Math CentralQuandaries & Queries


Question from Jay:

There is a police officer in pursuit of suspect. They suspect is driving on a straight road traveling at 79 mph, the officer is 233 yds away, traveling at 92 mph, the suspects car 5 ft long and the officers car is 5.3 ft long, how long will it take to have the front of the officers car, equal to the front of the suspects car down to the tenth of a second.

Hi Jay,

In 1940 a science fiction writer, Robert Heinlein wrote a book titled "The Roads Must Roll".The story is set in the near future, when "roadtowns" (wide rapidly moving passenger platforms similar to moving sidewalks, but reaching speeds of 100 mph) have replaced highways and railways as the dominant transportation method in the United States. I think of Heinlein's roads when I see this type of problem.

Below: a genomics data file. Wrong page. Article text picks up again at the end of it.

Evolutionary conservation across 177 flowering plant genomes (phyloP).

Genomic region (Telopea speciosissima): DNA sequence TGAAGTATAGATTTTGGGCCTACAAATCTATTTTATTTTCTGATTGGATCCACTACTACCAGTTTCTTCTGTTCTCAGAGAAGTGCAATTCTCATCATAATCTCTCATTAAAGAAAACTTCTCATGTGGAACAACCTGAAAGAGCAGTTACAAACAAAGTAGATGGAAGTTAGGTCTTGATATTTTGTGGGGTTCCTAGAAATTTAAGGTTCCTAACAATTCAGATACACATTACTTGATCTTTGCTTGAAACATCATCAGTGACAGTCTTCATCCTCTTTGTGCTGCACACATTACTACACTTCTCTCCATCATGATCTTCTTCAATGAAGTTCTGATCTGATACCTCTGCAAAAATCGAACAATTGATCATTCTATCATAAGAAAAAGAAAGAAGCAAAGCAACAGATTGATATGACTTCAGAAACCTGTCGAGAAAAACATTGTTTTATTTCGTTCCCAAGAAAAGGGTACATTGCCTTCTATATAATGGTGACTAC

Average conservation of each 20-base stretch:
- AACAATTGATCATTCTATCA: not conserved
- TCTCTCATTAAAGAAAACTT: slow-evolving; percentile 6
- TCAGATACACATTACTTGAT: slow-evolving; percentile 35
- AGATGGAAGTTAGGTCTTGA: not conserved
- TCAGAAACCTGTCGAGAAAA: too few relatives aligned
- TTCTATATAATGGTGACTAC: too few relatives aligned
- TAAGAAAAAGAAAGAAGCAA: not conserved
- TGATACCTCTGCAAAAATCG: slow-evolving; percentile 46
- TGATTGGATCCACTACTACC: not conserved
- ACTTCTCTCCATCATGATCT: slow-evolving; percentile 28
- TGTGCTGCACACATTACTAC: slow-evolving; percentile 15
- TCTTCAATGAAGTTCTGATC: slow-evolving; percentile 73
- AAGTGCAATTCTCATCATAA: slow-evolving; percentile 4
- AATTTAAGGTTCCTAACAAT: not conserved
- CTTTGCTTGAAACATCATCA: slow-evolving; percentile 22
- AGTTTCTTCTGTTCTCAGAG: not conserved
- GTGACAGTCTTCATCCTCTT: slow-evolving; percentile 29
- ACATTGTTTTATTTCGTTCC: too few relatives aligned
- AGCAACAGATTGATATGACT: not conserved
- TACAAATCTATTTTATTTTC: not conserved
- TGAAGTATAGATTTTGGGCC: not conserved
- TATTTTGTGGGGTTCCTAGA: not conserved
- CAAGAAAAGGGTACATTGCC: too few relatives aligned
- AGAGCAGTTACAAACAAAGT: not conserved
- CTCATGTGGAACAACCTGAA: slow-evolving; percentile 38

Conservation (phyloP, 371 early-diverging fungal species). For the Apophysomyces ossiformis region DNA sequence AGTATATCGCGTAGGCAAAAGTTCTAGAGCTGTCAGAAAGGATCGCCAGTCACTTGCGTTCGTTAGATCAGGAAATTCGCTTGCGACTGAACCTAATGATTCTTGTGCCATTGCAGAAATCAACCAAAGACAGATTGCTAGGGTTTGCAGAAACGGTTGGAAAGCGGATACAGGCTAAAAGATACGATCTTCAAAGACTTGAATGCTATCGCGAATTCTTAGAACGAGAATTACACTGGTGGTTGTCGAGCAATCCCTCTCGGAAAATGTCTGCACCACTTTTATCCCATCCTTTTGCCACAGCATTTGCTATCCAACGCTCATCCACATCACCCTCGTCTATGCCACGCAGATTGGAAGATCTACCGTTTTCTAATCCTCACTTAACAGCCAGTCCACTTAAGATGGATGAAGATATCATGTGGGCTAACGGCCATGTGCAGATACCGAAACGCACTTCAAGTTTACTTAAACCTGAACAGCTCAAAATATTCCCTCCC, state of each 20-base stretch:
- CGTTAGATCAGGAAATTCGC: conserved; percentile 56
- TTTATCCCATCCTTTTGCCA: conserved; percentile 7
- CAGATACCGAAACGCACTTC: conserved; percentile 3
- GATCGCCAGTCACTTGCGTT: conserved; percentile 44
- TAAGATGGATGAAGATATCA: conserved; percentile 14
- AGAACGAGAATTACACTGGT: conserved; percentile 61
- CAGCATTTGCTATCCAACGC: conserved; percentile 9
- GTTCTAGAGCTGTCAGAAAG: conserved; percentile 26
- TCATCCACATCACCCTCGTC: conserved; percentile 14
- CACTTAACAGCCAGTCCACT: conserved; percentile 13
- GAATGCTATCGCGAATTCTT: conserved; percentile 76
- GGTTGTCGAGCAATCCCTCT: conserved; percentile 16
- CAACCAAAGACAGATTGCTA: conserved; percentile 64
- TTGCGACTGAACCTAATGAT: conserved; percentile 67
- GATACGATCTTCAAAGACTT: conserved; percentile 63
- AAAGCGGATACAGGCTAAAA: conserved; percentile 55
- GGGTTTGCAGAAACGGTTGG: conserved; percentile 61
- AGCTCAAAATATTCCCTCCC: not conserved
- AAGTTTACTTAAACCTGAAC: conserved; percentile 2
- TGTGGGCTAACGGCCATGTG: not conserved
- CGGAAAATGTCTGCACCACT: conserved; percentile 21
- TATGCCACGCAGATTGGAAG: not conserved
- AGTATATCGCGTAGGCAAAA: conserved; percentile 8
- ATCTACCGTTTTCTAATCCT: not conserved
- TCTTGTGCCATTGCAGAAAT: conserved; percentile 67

Suppose you have a road moving at 79 miles per hour and the suspect's car is stationary on the road.The police car is also on the road travelling at 13 mph. To someone not on the road it looks like the suspect is travelling at 79 mph and the police car is travelling at 79 + 13 = 92 mph, but to the police officer, the suspect's car is stationary and his car is travelling at 13 mph. Travelling at 13 mph how long will it take the police car to overtake the suspect's car?

You need to take care here since you have a mixture of units. I would express the 13 mph in feet per second and the 233 yards in feet. When the problem says that "the officer is 233 yards away" I assume that to mean the front bumper of the police car is 233 yards behind the rear bumper of the suspect's car. The police car then has to travel 233 yards (expressed in feet) + 5 feet to bring his front bumper in line with the other car's front bumper. I think the length of the police car is not important.

Write back if you need any more assistance,

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